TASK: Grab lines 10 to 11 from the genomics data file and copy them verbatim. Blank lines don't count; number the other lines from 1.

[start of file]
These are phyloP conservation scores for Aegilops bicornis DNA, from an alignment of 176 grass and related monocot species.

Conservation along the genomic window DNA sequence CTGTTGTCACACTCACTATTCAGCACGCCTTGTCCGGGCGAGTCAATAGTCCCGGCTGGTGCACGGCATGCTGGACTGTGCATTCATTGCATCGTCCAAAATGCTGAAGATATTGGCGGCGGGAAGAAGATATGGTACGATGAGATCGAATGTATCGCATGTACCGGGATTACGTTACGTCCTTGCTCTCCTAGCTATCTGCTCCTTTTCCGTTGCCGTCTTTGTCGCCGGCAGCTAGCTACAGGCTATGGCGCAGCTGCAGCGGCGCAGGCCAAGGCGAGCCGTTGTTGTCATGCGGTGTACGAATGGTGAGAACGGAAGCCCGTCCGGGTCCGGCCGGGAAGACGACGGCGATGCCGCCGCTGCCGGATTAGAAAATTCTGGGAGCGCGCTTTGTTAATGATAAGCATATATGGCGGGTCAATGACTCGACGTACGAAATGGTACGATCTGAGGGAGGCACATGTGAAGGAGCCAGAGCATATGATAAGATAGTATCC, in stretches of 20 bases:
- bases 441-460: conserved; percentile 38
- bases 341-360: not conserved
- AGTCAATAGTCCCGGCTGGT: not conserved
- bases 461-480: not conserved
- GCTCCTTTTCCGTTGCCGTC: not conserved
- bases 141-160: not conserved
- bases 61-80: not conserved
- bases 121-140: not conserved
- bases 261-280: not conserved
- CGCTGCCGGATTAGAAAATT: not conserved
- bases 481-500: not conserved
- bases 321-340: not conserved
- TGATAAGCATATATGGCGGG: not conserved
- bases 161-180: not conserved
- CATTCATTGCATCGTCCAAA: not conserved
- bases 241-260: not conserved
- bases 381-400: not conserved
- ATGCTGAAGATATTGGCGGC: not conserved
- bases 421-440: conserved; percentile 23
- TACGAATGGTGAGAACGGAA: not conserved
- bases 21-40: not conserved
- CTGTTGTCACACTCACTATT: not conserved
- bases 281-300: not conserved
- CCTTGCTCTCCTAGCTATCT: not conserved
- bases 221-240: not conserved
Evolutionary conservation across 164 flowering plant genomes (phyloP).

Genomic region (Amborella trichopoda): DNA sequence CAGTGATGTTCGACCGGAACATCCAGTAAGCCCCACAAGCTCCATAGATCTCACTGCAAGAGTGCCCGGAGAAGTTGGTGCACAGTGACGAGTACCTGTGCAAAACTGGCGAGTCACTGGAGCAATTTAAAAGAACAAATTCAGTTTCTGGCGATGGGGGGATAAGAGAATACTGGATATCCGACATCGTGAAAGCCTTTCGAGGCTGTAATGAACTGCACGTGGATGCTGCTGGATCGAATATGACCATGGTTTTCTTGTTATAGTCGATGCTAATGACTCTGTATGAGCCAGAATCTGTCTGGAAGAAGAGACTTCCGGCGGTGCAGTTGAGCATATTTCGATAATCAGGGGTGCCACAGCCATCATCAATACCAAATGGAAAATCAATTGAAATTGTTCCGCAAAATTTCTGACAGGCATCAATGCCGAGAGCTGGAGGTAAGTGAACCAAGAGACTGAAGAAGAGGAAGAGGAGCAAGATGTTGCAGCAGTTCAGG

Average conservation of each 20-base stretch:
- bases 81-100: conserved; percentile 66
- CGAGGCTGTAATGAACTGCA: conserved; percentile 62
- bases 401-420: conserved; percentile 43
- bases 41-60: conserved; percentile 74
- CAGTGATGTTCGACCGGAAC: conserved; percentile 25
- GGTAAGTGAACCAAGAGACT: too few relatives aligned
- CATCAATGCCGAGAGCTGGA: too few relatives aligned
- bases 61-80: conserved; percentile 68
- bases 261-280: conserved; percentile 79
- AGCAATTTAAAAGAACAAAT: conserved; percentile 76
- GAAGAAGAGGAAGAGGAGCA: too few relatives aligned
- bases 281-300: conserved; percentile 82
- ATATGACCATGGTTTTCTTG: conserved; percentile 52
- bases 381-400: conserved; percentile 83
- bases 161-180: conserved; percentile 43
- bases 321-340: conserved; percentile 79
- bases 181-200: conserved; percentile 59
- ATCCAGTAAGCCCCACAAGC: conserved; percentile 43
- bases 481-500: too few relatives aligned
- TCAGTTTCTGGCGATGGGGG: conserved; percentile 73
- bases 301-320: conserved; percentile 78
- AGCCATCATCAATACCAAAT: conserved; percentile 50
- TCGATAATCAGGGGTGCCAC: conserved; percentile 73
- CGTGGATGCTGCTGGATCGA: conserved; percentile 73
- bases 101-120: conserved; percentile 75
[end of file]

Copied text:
- bases 121-140: not conserved
- bases 261-280: not conserved